OASIS Mailing List ArchivesView the OASIS mailing list archive below
or browse/search using MarkMail.


Help: OASIS Mailing Lists Help | MarkMail Help

members message

[Date Prev] | [Thread Prev] | [Thread Next] | [Date Next] -- [Date Index] | [Thread Index] | [List Home]

Subject: OASIS and Open Source Software

OASIS members,

Many of you may have seen recent articles and postings from individuals in
the open source community regarding the revised OASIS IPR Policy. 

First, let me assure you that OASIS values the contributions and viewpoints
of those who support open source software which include many of our members,
and many other developers across the globe who build open source
implementations of OASIS specifications.  Our revised IPR Policy was
specifically designed to strengthen, not weaken, the consortium's commitment
to the development of truly open standards, assuring that standards
developed under the royalty free modes can be implemented in open source

Second, please allow me to correct some of the inaccuracies being published.

1) The revised OASIS IPR Policy does not offer Royalty Free (RF) as a
"secondary option."  Almost every standards organization in our field has
both a royalty-free track and a royalty-bearing track of some kind.  We
have, for a long time, and we still do.  In our recent revision, we made our
own royalty-free track clearer and more enforceable.  All TCs are presented
with three options--two of which make RF mandatory.  We added these options
in response to requests from members who want to produce RF standards at
OASIS.  With these three modes, we give you the freedom of choice as to
which committees to participate in and which OASIS Standards to implement.  

2) We have not suddenly adopted a RAND policy. The RAND baseline was part of
the OASIS IPR Policy that was approved five years ago.  Three years ago we
began allowing new committees to adopt RF language in their TC Charters.
Many TCs have been formed since then adopting that language, and many more
of the TCs formed without that language (with RAND baseline) incorporate
contributions made on a royalty free basis.

3) OASIS advances a wide variety of specifications, which can be implemented
in both open source and non-open source software. In this respect, we are
similar to ISO, ANSI, and the majority of other standards organizations. Our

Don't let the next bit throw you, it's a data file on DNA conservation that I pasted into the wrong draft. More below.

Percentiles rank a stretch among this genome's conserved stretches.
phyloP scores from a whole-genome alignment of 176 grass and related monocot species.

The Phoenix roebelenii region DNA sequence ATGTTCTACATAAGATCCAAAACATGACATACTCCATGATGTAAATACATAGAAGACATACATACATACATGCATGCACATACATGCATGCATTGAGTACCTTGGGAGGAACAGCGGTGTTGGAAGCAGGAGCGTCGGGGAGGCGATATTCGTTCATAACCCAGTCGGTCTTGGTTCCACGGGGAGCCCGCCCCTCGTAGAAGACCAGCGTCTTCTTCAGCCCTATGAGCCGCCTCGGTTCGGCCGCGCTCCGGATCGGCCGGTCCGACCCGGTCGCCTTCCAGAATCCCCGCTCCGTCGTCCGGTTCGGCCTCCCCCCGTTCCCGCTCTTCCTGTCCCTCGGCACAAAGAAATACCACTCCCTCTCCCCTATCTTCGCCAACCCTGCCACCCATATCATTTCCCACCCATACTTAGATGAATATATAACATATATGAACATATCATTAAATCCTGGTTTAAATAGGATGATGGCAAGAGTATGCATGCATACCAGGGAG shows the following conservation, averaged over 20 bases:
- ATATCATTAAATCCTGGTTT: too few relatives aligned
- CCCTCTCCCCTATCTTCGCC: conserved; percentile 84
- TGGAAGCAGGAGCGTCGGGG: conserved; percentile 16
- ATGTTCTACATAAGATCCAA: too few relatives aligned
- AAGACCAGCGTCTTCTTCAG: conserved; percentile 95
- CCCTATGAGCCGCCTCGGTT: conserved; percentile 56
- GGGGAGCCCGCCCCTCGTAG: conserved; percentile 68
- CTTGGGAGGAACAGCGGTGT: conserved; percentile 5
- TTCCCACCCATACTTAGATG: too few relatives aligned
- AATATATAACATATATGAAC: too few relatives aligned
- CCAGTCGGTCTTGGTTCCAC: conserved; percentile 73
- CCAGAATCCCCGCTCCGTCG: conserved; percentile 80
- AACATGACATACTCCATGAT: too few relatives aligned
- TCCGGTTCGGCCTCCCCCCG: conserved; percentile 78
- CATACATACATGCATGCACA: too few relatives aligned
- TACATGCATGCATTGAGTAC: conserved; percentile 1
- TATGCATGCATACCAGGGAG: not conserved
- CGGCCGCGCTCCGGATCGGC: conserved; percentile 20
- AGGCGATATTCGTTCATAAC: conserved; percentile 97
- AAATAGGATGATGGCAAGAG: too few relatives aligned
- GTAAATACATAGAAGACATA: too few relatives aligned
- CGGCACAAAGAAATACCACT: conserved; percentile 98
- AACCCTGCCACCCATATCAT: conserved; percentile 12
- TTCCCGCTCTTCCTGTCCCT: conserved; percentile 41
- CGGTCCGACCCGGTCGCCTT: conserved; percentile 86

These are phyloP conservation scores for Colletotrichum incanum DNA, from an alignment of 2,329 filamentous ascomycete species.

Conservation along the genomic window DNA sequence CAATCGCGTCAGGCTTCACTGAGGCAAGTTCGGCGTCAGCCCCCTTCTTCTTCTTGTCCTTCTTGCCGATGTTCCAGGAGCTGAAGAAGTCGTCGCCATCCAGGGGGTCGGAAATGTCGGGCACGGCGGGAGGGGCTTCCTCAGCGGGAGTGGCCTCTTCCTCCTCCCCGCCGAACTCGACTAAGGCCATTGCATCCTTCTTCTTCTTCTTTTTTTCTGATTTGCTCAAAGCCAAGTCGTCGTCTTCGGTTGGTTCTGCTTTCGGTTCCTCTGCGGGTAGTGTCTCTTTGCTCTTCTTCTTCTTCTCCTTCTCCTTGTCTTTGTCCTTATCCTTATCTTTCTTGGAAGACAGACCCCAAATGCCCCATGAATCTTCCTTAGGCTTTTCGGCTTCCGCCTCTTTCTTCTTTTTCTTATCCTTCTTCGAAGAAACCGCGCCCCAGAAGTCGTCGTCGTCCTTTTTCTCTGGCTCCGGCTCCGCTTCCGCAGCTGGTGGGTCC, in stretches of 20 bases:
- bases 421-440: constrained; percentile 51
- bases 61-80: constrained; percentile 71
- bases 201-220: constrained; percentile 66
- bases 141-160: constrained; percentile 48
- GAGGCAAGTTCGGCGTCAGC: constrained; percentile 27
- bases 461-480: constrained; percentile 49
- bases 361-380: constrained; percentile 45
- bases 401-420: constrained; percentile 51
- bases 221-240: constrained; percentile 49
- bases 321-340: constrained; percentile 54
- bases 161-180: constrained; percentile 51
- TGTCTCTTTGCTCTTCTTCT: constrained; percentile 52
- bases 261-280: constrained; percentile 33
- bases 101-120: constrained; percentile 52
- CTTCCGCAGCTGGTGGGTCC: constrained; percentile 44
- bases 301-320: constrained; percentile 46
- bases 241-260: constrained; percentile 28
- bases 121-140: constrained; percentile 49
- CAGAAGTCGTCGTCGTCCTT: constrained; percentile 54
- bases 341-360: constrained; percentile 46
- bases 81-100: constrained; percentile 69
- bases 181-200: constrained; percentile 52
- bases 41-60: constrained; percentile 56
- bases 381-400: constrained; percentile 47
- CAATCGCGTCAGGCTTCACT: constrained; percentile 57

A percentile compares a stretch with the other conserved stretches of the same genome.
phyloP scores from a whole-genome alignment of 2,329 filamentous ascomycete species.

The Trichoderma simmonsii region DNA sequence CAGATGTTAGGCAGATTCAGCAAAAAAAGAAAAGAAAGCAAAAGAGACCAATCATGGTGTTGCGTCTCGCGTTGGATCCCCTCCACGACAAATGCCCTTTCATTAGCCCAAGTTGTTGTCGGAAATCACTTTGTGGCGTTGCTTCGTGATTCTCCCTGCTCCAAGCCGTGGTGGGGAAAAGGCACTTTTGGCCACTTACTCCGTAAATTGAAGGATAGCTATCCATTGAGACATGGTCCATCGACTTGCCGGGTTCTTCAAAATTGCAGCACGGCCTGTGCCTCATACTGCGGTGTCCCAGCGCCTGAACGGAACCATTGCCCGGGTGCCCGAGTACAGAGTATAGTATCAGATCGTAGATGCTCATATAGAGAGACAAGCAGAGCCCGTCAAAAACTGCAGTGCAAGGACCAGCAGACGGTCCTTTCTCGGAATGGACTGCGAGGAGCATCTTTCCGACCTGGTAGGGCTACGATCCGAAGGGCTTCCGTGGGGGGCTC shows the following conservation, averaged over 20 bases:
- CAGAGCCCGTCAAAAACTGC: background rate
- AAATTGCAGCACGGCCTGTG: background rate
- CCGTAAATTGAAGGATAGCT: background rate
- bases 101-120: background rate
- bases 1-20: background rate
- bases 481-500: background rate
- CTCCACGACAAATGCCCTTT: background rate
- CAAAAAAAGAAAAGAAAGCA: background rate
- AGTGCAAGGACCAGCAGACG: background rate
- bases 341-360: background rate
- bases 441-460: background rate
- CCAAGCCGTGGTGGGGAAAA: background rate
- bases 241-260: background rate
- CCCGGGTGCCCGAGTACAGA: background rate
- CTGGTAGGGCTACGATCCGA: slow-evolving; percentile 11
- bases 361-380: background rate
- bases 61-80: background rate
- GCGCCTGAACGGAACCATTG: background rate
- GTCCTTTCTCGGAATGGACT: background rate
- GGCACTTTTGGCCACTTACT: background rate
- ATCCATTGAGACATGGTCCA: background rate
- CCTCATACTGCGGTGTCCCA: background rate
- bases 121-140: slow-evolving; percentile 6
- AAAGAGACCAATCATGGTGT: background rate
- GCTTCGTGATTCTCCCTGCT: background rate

members collaborate to produce specifications, not write code.  Because of
the diversity of our membership and the broad range of standards activities,
our members have consistently asked for different modes to support different
types of activities. To completely eliminate RAND as an option (as the
signers of the Rosen petition advocate) would deny those OASIS members who
choose to work under those terms their current rights.  

4) In today's reality, no standards organization can ensure that its work is
or will remain completely free of patent claims. There is always a risk that
some unknown party in the world holds a patent that they will claim is
essential for implementation in software of a specific standard, whether
open source or not.  The most any standards organization can do is provide
clear, equitable rules to govern those who participate in its work and
publicly document the licensing commitment of participants.  This revised
policy takes great care to make the process and behavior of participants
even clearer.  Thus this policy provides even greater protection for those
who wish to develop open source software which implements an OASIS standard
from a royalty free mode committee.

5) Legal review of the revised policy was engaged specifically to ensure
that it did not prevent the implementation in open source software of OASIS
specifications developed under one of the RF modes.  Last fall, the draft
policy was made available to all 4,000 OASIS members, many of whom are
active developers of open source software.  Input from that member review
was instrumental in creating the final IPR Policy.  (Thanks again to all
members who participated in that review process.)

Moving forward, OASIS has invited advocates in the open source community to
confer with us, to give us an opportunity to set the record straight, listen
to one another's concerns in a productive manner, and dispel further

OASIS staff is currently conducting training sessions with our TC Chairs and
will also be offering briefing sessions to members on the revised IPR
Policy, to provide you with more information and answer specific questions.
The member briefing sessions will be presented at several different days and
times, which will be announced soon.

In the meantime, we encourage you all to thoughtfully review the revised IPR
Policy, compare it with the legacy version, and consult the supporting FAQ
documents. We continue to invite all those who feel strongly about this
issue to actively participate within OASIS Committees, where you can
productively express your viewpoints--and contribute to each committee's
selection of its own IPR mode.

Best regards,
Patrick Gannon
President & CEO 
630 Boston Road
Billerica, MA  01821  
+1.978.667.5115 x201  - office

Revised OASIS IPR Policy

Legacy OASIS IPR Policy

OASIS IPR Transition Policy

Revised OASIS IPR Policy FAQ

OASIS IPR Transition Policy FAQ

[Date Prev] | [Thread Prev] | [Thread Next] | [Date Next] -- [Date Index] | [Thread Index] | [List Home]